What if the schools don’t have my major?

According to Filling-Brown, in instances where there is not a matching major, these schools currently may not publicly list the existence of specific programs. However, Cabrini has received information indicating that certain programs are to launch in partner schools during the fall of 2024.

Information like this has not yet been made public, but advisors will share that information with students in their one-on-one meeting. 

What if I don’t want to attend a partner institution?

Filling-Brown said, in addition to discussing the four primary partner schools, the advisor will present additional alternatives during the meeting. So, if there’s a different institution a student wants to go to, the advisor will be able to talk about whether that institution is the best choice.

To determine what is best for the student, the advisors will consider all of the relevant factors, including the student’s major, location, pricing, and more. The advisors will try to find out which school would be best for students. 

The difference between “teachout” and “transition”

According to Filling-Brown, four main partner institutions, including Eastern University, Holy Family University, Gwynedd Mercy University, and Ursinus College, signed a memorandum of understanding, or MOU, with Cabrini to facilitate a “teachout” process. 

“These schools have all signed MOUs that provide for Cabrini students certain assurances of what they will experience if they transition to one of these schools in fall of 2024,” said Filling-Brown.

At these schools, there will be no fee to apply. Cabrini will provide transcripts to these institutions at no cost to the student.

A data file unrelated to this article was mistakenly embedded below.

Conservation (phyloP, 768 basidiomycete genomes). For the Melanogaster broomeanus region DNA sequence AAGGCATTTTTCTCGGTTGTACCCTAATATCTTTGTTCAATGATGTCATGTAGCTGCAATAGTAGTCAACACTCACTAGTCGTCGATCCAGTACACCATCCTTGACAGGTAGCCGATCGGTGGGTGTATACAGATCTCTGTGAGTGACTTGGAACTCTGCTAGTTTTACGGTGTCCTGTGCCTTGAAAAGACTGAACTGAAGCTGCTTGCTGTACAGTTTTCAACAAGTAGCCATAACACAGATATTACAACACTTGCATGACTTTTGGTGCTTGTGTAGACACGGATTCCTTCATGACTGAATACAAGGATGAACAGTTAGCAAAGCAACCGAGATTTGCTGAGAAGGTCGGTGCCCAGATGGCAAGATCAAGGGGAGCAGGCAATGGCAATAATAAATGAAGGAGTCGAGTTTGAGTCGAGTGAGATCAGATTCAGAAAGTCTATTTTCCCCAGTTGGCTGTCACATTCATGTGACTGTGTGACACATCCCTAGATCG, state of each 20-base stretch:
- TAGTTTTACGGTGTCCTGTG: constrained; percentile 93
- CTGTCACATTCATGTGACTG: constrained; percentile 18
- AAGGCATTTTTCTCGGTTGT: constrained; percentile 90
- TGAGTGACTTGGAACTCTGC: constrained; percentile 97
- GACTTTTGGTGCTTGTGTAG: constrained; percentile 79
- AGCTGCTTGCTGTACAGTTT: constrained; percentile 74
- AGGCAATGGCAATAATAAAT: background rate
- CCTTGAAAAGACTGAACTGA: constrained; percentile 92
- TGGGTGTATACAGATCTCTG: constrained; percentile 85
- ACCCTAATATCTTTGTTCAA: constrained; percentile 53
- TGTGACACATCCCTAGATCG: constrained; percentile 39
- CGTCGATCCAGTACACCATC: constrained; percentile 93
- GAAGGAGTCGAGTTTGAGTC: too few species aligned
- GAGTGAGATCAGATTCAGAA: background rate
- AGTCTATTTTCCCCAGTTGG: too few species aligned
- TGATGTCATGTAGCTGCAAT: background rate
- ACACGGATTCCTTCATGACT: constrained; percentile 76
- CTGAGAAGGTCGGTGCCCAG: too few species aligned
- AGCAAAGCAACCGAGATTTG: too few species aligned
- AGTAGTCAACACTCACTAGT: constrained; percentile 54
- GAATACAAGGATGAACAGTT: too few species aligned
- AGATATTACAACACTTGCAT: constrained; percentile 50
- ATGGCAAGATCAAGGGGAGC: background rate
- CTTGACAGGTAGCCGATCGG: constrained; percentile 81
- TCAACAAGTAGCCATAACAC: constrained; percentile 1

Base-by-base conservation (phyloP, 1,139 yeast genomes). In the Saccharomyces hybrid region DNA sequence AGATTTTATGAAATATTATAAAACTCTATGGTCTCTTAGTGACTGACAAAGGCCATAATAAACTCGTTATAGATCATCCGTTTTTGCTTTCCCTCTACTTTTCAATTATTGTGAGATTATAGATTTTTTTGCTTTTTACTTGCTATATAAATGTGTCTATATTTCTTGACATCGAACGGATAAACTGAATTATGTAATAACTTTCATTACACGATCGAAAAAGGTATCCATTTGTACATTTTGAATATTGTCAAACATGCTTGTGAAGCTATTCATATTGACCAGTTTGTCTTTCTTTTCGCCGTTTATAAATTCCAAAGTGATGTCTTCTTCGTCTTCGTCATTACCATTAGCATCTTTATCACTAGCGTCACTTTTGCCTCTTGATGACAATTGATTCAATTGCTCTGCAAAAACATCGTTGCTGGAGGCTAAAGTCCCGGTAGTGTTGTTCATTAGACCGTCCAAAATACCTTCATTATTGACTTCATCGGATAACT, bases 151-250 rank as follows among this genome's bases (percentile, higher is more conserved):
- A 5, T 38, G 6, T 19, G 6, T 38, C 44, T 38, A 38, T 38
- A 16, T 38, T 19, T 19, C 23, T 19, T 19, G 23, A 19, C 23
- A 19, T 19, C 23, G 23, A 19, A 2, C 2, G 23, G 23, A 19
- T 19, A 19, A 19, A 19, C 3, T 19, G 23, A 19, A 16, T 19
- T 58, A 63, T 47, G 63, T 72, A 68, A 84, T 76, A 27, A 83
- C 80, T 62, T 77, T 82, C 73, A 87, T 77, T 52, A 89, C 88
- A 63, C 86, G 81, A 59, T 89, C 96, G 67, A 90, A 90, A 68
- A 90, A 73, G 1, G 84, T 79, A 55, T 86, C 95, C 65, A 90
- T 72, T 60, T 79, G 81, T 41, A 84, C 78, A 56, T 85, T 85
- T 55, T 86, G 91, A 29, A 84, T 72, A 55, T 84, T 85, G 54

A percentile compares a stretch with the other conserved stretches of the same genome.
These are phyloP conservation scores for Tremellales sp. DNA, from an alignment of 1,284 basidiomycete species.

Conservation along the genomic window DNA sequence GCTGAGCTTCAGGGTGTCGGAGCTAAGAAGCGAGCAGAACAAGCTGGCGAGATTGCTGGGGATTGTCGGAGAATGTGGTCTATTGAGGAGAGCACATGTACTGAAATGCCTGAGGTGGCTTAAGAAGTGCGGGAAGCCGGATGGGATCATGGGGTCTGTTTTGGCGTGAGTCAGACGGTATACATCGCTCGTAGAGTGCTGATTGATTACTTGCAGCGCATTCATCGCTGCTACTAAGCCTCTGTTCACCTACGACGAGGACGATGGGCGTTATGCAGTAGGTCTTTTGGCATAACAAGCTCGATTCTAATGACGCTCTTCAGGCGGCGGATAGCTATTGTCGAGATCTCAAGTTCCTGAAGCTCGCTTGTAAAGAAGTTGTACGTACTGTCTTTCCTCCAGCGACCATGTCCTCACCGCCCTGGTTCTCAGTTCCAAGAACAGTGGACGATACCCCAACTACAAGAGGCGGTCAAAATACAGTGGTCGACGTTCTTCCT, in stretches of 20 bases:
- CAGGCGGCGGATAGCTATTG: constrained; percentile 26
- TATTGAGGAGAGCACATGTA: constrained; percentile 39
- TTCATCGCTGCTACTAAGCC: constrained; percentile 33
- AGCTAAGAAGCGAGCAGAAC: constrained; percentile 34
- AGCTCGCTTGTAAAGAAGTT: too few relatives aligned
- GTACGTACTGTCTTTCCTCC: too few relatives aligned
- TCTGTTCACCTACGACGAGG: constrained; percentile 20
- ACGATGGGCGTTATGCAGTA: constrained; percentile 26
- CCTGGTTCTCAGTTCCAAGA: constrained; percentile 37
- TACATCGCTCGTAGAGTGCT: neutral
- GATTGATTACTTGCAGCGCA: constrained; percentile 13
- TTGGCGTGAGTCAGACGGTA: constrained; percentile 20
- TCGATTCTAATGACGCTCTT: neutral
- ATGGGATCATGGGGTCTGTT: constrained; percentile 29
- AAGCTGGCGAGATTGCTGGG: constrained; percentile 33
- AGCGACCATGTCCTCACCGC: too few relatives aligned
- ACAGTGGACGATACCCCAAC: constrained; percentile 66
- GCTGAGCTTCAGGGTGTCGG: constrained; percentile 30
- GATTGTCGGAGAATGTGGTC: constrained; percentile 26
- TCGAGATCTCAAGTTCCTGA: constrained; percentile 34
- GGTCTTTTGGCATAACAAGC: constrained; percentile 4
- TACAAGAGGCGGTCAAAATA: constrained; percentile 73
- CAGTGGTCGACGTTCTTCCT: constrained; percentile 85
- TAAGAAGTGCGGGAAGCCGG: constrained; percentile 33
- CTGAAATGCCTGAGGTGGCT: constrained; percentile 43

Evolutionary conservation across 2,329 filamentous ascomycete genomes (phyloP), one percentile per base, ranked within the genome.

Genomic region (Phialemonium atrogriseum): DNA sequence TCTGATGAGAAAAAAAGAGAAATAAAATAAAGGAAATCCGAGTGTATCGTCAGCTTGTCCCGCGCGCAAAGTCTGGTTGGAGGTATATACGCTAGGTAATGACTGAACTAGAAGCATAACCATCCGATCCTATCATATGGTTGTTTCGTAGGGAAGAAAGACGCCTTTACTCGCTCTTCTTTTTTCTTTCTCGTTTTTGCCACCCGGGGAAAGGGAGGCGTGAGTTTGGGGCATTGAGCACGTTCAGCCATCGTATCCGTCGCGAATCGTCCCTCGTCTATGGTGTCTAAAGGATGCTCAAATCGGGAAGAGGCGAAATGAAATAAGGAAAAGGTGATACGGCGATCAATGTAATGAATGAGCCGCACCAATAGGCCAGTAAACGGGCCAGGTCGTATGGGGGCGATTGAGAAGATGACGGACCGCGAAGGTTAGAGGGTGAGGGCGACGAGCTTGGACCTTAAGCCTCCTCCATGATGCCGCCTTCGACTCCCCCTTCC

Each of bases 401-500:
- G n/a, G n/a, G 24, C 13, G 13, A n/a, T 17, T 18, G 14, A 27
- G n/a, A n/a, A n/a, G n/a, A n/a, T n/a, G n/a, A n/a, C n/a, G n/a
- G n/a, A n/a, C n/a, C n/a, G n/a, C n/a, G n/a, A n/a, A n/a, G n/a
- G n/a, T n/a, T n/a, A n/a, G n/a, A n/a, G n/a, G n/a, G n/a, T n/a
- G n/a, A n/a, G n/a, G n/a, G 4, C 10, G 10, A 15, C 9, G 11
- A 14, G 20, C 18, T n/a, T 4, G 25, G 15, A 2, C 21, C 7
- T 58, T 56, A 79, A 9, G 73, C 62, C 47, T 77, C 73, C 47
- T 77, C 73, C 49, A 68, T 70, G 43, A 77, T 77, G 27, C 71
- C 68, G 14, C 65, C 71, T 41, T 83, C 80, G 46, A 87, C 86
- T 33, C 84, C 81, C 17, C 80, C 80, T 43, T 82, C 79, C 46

These four institutions will teach out certain Cabrini majors. The schools will teach the classes Cabrini students need to complete their degrees. Therefore, students’ GPA and credits remain the same and there is no transfer credit evaluation. 

Teachout and Transition Infographic by Paige Bowman.
Teachout vs. transition. Infographic by Paige Bowman.

“So, instead of transferring, think of it as transitioning. What you already have at Cabrini can be transferred to one of these institutions, and it’ll maintain your pace to graduation. So it won’t suddenly take you longer to complete,” Filling-Brown said.

These four colleges also made a commitment to match Cabrini’s tuition and financial aid package, ensuring that students’ out-of-pocket expenses remain the same. Filling-Brown noted the teachout program is available to all Cabrini students who maintain a good academic standing and academic integrity and don’t have a balance or hold with Cabrini.

Students who don’t want to attend these four partner institutions can transfer to another institution. The student would have to pay an application fee, Filling-Brown said.

However, Cabrini students can apply to Villanova without an application fee. Villanova is not a partner school and is not a part of the teachout program. Students who want to transfer to Villanova or another non-partner institution will have to do a transfer credit evaluation. There’s a possibility that all their credits might not transfer over to those other institutions.